Wanderlei Silva vs. Kiyoshi Tamura: And it’s our old buddy Tamura again as well. Say what you want about the guy, but he’s certainly not afraid to take a beating. Tamura throws a low kick to start, but Silva catches it, takes him down, and starts working in his guard. Silva starts landing huge ground-and-pound shots, but just when it looks like Tamura might be in major trouble, he manages to get back to his feet and almost gets Wandy’s back. Still, that bright spot is pretty short-lived, as Silva gets a takedown and knees Tamura in the face, but Tamura manages to sweep Silva’s legs and get back to his feet. Silva charges forward, misses a lunging hook, and slips, and Tamura kicks him in the ribs for his trouble. From a standing position, Tamura tries to roll Silva into a kneebar but ends up with Wandy on top of him and throwing punches.

We cut to the beginning of the second round as both fighters trade low kicks, and then Tamura unloads with a straight left hand, snapping Silva’s head back. Tamura lands a kick right into Silva’s ribs, but Silva just ignores it and starts whaling away at Tamura’s head, landing several punches and taking Tamura down. Both fighters get back to their feet, and Silva slips a left jab from Tamura and then nearly decapitates him with a right hook of his own, knocking him cold and ending Tamura’s night.

Wanderlei Silva vs. Hiromitsu Kanehara: Both fighters come out with guns blazing, firing punches at each other at a frantic pace; Silva blasts Kanehara in the head with a left hook and then knocks him down with a right head kick. From Kanehara’s guard, we cut ahead to where Silva lets him back to his feet, as Silva blasts him with some more punches and takes him down again. Silva can’t break through his guard again, so he lets him back up again. After a brief exchange, Silva tries to clinch, but Kanehara punches his way free; in doing so, though, he puts his head down, and Silva takes advantage with a massive left uppercut, knocking him down. This time, Silva pries open Kanehara’s guard and starts dropping hammer fists, but then lets Kanehara back to his feet. He runs across the ring and catches Kanehara with a couple of hooks to the head, and then Kanehara falls to the ground, so Silva breaks out the soccer kick to Kanehara’s head. Kanehara rolls over on his back, so Silva tries an axe kick to his ribs, but then thinks better of it and lets him back up. Finally, Silva comes back after Kanehara, takes him down, and starts landing punch after punch through Kanehara’s guard. He gets up, blasts Kanehara with another soccer kick, and then starts stomping away, but Kanehara’s corner throws in the towel to prevent further injury.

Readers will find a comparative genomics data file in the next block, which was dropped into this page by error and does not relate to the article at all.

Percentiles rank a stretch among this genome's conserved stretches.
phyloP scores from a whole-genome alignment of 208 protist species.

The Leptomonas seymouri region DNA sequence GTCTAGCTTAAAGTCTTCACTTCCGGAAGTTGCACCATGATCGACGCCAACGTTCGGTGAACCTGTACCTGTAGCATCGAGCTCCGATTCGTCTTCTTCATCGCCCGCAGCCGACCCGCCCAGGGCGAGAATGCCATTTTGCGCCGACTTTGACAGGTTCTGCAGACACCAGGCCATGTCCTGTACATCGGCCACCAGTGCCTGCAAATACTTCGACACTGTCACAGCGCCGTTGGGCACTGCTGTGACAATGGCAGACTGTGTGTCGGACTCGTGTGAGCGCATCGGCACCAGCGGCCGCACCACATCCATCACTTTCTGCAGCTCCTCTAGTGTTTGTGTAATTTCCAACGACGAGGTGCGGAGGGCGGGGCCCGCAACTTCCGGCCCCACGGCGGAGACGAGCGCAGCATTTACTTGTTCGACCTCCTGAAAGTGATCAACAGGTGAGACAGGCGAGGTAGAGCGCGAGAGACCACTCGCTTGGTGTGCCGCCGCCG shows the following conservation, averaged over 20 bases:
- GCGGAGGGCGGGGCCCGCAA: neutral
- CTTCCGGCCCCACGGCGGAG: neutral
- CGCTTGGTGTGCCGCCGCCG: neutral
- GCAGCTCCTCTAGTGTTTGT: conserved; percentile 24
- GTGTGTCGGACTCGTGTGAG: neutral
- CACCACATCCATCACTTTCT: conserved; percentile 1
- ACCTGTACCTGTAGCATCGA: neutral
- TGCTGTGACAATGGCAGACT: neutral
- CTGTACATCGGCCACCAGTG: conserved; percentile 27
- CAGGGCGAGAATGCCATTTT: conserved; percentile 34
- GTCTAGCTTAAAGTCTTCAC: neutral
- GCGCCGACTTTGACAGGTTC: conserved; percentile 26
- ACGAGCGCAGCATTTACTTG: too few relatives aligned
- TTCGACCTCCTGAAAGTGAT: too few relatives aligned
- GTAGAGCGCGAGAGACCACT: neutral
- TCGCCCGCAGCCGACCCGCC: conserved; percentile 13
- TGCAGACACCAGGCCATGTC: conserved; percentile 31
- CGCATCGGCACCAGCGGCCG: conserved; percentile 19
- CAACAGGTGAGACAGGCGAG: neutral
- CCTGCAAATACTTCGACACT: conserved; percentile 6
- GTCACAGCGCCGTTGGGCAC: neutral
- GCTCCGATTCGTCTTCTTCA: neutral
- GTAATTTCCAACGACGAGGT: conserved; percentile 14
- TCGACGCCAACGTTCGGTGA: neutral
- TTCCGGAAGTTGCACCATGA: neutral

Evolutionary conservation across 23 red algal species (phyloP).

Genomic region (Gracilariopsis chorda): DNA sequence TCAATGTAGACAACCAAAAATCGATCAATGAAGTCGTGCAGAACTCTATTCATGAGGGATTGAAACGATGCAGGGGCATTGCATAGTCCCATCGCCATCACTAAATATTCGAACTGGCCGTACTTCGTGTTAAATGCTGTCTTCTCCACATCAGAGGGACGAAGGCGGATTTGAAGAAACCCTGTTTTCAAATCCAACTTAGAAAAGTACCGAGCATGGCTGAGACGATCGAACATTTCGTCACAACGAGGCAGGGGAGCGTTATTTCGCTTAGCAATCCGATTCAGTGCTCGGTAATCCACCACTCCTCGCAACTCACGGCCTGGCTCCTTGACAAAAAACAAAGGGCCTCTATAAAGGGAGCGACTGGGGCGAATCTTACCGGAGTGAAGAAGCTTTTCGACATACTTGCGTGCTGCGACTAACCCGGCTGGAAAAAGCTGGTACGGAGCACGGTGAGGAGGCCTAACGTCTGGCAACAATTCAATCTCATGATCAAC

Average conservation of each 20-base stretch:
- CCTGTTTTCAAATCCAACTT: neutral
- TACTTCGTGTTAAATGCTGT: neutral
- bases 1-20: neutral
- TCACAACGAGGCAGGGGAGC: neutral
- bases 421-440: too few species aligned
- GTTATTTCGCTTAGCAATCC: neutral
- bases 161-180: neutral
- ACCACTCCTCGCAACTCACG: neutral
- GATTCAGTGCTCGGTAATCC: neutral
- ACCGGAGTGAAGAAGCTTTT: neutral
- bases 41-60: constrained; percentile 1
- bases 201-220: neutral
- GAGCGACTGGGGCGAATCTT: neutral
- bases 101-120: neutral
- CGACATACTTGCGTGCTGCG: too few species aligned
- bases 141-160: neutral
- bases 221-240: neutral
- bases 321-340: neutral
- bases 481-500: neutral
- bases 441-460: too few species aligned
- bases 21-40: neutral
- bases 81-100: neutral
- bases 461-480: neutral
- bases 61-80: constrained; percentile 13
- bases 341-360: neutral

Wanderlei Silva vs. Quinton ‘Rampage’ Jackson: In a neat little bonus here, we get Randy Couture on color commentary. Rampage immediately comes out and picks Silva up for a slam, but Silva locks on a guillotine choke. Rampage gets Silva down to guard and finally gets his head free, but can’t capitalize. We cut ahead to Silva grabbing an armbar from the bottom, but Rampage knees and punches his way free. Rampage knees away in side control, but Silva manages to switch him back to half-guard, so Rampage starts doing mean things to Silva’s ribcage. We cut ahead again to Rampage pounding away at Silva’s head from the half-guard, but the referee stands them back up after a little stretch of inactivity. From the restart, Rampage ducks under a high kick, but Silva nails him down there with a knee to the head. Silva throws a couple of punches and tries for a takedown, but Rampage blocks it, so Silva pulls his head down and blasts him with another knee to the head, which knocks him down. Rampage is quickly back up to his feet, but Silva keeps kneeing the shit out of him, hitting him in the head and the ribs.

Rampage finally gets away, but after a brief exchange of punches, he finds himself in the exact same situation, as Silva knees him ten straight times in the head. Desperate, Rampage goes for the slam, but his brain and body aren’t on the same page and he falls to the mat, which allows Silva to tee off on him with soccer kicks. Somehow, Rampage gets back up, so Silva goes back to that old familiar standard of kneeing him in the head, and the referee finally steps in and stops it there.

Wanderlei Silva vs. Yuki Kondo: Speaking of color commentators, the highlight of this match is listening to Mauro and Bas play straight men for Rampage, who joins us on color commentary. The running joke here is that Rampage actually has to root for Silva, whom he absolutely loathes, because the two of them have a match coming up and Rampage wants it to be for the title. Kondo’s game at the beginning of the fight, trading punches with Silva; quoth Rampage, “Is Wanderlei bleeding yet? ‘Cause he bleeds when you blow on him.”

Then he follows it up with this gem:
Mauro: “Silva’s considered one of the world’s greatest multi-dimensional strikers: he can hurt you with knees, punches, and kicks…”
Rampage (without missing a beat): “And his breath.”

Where was I? Oh, yeah–the fight: Kondo holds his own for a little while until Silva pops him right on the nose with a wide right hook. Silva starts landing more punches as Kondo finds all of his counter kicks blocked; as Kondo tries to circle away, Silva decks him with a left hook and commences stomping. He stomps Kondo in the head five or six times before the referee steps in to save the unconscious Japanese.